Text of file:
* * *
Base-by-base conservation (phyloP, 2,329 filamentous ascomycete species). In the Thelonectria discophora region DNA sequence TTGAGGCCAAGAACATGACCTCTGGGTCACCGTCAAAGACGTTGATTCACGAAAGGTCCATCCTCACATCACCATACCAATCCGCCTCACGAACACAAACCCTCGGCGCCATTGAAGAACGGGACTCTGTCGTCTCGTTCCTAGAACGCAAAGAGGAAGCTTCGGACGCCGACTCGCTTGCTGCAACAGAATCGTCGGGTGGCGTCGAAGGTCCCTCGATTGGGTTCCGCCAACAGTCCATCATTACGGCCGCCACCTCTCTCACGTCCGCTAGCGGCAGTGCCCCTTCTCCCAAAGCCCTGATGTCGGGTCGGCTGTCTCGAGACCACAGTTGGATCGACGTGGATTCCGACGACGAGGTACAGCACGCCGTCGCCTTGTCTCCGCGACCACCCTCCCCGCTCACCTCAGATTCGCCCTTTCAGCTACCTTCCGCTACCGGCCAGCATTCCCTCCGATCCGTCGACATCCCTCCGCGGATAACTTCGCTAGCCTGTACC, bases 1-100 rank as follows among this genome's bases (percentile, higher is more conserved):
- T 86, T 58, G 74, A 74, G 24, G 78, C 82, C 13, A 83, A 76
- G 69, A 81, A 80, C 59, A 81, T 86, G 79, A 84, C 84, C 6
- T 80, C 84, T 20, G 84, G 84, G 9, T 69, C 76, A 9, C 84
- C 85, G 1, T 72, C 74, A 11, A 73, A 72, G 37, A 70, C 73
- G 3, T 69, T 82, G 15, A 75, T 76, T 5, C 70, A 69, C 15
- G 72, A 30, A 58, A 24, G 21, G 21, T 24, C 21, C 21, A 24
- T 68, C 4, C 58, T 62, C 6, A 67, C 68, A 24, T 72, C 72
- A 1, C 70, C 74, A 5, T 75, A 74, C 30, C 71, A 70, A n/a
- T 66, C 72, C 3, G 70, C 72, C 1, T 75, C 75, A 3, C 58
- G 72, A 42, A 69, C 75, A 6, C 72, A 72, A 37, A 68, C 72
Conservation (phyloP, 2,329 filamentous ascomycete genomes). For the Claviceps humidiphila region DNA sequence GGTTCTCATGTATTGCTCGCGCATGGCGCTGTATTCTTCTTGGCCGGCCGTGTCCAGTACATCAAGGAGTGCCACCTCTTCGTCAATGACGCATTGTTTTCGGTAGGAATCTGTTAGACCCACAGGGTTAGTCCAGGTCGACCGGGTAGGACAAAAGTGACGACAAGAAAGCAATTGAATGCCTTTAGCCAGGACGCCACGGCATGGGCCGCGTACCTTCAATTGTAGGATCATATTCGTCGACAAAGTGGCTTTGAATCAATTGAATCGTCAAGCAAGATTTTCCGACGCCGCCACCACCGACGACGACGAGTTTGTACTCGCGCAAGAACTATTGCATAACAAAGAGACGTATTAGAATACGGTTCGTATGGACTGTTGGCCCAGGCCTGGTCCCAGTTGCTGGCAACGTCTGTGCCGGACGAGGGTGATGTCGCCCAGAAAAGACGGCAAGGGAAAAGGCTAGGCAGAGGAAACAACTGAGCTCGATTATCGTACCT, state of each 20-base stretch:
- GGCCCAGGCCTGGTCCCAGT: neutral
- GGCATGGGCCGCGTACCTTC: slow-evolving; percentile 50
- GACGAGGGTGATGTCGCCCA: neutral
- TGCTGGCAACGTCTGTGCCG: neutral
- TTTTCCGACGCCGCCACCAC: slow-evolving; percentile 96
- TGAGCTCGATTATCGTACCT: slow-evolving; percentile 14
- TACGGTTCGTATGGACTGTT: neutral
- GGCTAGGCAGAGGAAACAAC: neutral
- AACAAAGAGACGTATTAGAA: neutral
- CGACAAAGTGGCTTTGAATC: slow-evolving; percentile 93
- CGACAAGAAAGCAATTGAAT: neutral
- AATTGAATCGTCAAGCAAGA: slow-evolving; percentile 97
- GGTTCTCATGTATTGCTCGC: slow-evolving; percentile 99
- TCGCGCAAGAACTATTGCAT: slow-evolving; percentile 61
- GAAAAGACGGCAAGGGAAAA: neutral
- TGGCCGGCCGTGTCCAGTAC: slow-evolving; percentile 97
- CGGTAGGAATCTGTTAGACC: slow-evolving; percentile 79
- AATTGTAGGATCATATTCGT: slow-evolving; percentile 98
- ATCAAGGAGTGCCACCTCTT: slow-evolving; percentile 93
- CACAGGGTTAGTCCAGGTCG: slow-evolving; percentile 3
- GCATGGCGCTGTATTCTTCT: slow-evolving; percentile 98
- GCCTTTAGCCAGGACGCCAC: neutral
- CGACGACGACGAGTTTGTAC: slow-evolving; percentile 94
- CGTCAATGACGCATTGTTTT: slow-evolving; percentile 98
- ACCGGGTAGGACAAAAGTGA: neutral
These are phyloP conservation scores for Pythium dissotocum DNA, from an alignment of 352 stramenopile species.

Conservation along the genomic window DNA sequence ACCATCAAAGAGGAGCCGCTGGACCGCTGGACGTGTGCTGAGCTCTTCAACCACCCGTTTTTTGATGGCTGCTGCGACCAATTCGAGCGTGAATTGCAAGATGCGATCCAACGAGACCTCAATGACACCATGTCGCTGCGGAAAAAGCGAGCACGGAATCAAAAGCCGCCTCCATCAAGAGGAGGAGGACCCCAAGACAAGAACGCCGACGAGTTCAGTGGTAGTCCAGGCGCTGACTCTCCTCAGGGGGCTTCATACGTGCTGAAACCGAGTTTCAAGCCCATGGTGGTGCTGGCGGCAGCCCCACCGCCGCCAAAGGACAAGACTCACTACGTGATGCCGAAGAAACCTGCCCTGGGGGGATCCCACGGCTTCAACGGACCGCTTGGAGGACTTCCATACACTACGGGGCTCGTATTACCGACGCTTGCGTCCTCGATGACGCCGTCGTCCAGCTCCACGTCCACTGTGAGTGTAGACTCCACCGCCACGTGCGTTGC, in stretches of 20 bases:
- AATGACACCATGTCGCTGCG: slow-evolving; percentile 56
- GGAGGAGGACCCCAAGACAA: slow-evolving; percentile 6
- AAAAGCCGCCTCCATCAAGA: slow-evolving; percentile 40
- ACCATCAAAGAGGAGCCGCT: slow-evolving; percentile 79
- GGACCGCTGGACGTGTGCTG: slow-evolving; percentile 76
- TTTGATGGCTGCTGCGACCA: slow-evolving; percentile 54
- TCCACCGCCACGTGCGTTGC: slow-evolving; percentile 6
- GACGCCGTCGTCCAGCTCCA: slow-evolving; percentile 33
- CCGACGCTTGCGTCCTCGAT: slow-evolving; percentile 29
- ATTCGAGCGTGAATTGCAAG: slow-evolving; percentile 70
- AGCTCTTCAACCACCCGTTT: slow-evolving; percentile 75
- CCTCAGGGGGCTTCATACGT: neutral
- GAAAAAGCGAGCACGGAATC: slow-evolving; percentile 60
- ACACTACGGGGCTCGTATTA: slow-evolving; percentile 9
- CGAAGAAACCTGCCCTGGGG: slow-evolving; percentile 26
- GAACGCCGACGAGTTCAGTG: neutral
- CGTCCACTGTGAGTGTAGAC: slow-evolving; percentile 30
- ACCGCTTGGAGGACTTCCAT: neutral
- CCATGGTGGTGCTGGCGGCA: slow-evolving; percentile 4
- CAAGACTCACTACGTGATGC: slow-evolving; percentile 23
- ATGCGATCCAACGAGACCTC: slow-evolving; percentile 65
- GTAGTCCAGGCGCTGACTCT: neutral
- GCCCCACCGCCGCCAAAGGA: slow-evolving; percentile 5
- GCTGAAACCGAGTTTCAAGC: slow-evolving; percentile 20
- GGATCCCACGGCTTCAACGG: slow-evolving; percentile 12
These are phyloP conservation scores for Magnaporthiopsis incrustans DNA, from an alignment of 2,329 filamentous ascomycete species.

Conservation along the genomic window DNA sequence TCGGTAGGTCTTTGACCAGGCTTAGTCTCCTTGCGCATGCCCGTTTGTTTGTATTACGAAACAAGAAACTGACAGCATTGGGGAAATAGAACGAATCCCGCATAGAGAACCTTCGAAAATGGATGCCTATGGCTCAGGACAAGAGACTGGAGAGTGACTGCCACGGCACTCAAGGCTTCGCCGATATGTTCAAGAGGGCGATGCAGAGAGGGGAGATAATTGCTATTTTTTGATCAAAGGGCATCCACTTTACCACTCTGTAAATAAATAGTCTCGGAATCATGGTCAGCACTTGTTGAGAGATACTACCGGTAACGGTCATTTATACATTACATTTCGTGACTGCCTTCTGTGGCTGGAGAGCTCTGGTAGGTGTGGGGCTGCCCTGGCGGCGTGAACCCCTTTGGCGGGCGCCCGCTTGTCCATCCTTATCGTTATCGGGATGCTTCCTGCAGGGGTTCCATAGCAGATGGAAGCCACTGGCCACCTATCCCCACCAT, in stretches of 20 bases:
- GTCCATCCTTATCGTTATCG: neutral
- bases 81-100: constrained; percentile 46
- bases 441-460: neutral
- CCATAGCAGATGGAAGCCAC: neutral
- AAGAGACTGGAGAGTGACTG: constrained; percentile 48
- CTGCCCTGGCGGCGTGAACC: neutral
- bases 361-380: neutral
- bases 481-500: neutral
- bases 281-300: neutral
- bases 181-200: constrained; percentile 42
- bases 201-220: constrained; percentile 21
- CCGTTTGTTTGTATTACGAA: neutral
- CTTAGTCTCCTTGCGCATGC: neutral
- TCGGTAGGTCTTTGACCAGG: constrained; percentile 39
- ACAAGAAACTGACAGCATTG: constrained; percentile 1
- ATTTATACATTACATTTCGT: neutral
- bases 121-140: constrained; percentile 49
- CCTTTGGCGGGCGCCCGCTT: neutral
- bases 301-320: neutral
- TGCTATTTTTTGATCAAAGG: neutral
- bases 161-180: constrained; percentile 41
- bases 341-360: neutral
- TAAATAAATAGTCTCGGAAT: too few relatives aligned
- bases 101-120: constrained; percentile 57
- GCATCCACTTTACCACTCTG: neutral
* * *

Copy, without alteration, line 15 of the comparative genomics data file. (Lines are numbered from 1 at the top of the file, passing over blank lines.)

- GACGAGGGTGATGTCGCCCA: neutral